Writing at a time when the church found itself in extremis—when Christians were tempted to look only at their immediate circumstances—Peter issues a strong exhortation. He says, ‘Therefore, preparing your minds for action, and being sober-minded, set your hope fully on the grace that will be brought to you at the revelation of Jesus Christ’ (1Pe 1.13).
Arguably one of the greatest errors we can fall into when it comes to understanding grace is that ‘It’s all about me and all about now’. This attitude has reached epidemic proportions in Western churches and may well explain our relative lack of resilience and usefulness compared to other parts of the world. Such a view of grace is, however, not only far-removed from what has been true in the church through most of its history, but from the Bible itself. In a way that may seem surprising, Scripture indicates that there is a dimension of grace that we will only discover and experience in the world to come.
John Piper flagged this up provocatively in the title of his book, Future Grace – spelling out the fact there is a dimension of grace that belongs to the future and cannot be fully experienced in the present. But the fact it is ‘future’ does not mean it has no bearing on our present, nor that it is unable to benefit us in a significant way.
The apostle Peter alerts us to this aspect of the divine favour. Writing at a time when the church found itself in extremis – when Christians were tempted to look only at their immediate circumstances – Peter issues a strong exhortation. He says, ‘Therefore, preparing your minds for action, and being sober-minded, set your hope fully on the grace that will be brought to you at the revelation of Jesus Christ’ (1Pe 1.13).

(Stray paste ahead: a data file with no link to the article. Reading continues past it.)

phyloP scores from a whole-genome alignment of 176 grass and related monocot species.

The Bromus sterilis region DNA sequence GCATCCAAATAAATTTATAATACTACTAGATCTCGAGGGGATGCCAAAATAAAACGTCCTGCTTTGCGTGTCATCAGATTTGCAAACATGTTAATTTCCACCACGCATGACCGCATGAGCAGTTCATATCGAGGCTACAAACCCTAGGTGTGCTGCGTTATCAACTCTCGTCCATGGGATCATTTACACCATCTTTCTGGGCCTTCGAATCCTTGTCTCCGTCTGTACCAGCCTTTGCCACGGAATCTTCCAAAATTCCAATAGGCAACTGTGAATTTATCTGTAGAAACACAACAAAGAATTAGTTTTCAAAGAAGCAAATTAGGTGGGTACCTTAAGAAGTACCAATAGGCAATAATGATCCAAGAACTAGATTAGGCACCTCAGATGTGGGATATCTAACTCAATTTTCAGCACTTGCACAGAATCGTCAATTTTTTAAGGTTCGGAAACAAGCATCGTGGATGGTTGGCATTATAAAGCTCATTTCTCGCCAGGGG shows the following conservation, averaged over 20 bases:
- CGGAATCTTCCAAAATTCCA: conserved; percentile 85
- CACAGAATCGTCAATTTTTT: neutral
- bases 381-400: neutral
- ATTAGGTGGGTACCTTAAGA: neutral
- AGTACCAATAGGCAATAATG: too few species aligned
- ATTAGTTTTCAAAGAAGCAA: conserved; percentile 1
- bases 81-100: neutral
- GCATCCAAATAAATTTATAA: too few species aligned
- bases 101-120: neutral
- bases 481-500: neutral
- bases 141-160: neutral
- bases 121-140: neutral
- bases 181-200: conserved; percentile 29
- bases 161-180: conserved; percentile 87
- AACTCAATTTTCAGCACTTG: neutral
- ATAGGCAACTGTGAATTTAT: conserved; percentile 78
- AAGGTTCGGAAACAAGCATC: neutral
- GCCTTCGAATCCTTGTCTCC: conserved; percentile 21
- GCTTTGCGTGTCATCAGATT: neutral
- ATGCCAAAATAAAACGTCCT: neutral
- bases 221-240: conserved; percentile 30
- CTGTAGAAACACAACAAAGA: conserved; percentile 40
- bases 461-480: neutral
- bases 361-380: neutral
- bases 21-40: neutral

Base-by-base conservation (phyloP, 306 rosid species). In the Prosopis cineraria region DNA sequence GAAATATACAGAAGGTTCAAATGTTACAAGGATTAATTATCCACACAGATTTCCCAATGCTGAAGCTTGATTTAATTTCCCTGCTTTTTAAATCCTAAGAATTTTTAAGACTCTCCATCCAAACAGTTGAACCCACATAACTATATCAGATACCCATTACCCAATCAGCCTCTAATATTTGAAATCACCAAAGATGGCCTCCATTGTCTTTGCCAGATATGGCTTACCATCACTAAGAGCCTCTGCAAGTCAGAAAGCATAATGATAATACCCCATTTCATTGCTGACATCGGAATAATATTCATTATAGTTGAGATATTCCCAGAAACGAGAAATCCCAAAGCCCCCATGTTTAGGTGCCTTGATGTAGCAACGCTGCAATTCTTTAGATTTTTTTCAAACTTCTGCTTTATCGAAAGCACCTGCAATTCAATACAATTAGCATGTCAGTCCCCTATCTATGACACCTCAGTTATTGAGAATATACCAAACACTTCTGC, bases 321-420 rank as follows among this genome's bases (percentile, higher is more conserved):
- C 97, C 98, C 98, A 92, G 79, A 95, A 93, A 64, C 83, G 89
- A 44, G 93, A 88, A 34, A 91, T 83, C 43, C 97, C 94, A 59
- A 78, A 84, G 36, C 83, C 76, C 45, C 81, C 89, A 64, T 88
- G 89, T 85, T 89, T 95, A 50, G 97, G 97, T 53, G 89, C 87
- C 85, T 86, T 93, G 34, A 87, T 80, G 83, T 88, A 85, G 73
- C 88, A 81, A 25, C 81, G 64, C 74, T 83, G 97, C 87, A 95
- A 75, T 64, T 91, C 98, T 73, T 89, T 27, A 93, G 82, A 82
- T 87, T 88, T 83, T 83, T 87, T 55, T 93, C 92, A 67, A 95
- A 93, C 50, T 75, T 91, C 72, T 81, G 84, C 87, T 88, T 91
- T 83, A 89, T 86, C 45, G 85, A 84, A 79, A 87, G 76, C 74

His choice of words is significant. He begins by challenging his readers over the frame of mind in which they face their current challenges. Even though, as is so often is the case, our mindset – our mode of thinking – can be purely reflexive, reacting to what is happening around us, we need to rise above the immediate to get a more accurate picture. That is why Peter tells us we can only begin to face the challenges of life by consciously engaging our minds.
The King James Version renders it more colourfully and literally with, ‘gird up the loins of your mind’. Peter was using imagery that would immediately resonate with his First Century audience. These people’s normal clothing consisted of flowing robes that needed to be tucked into their belts if they wanted to get somewhere quickly. So, here, Peter calls for unimpeded focus on what really matters in life and, in doing so, tells his readers to look beyond where they were at that moment in time to where they were ultimately going.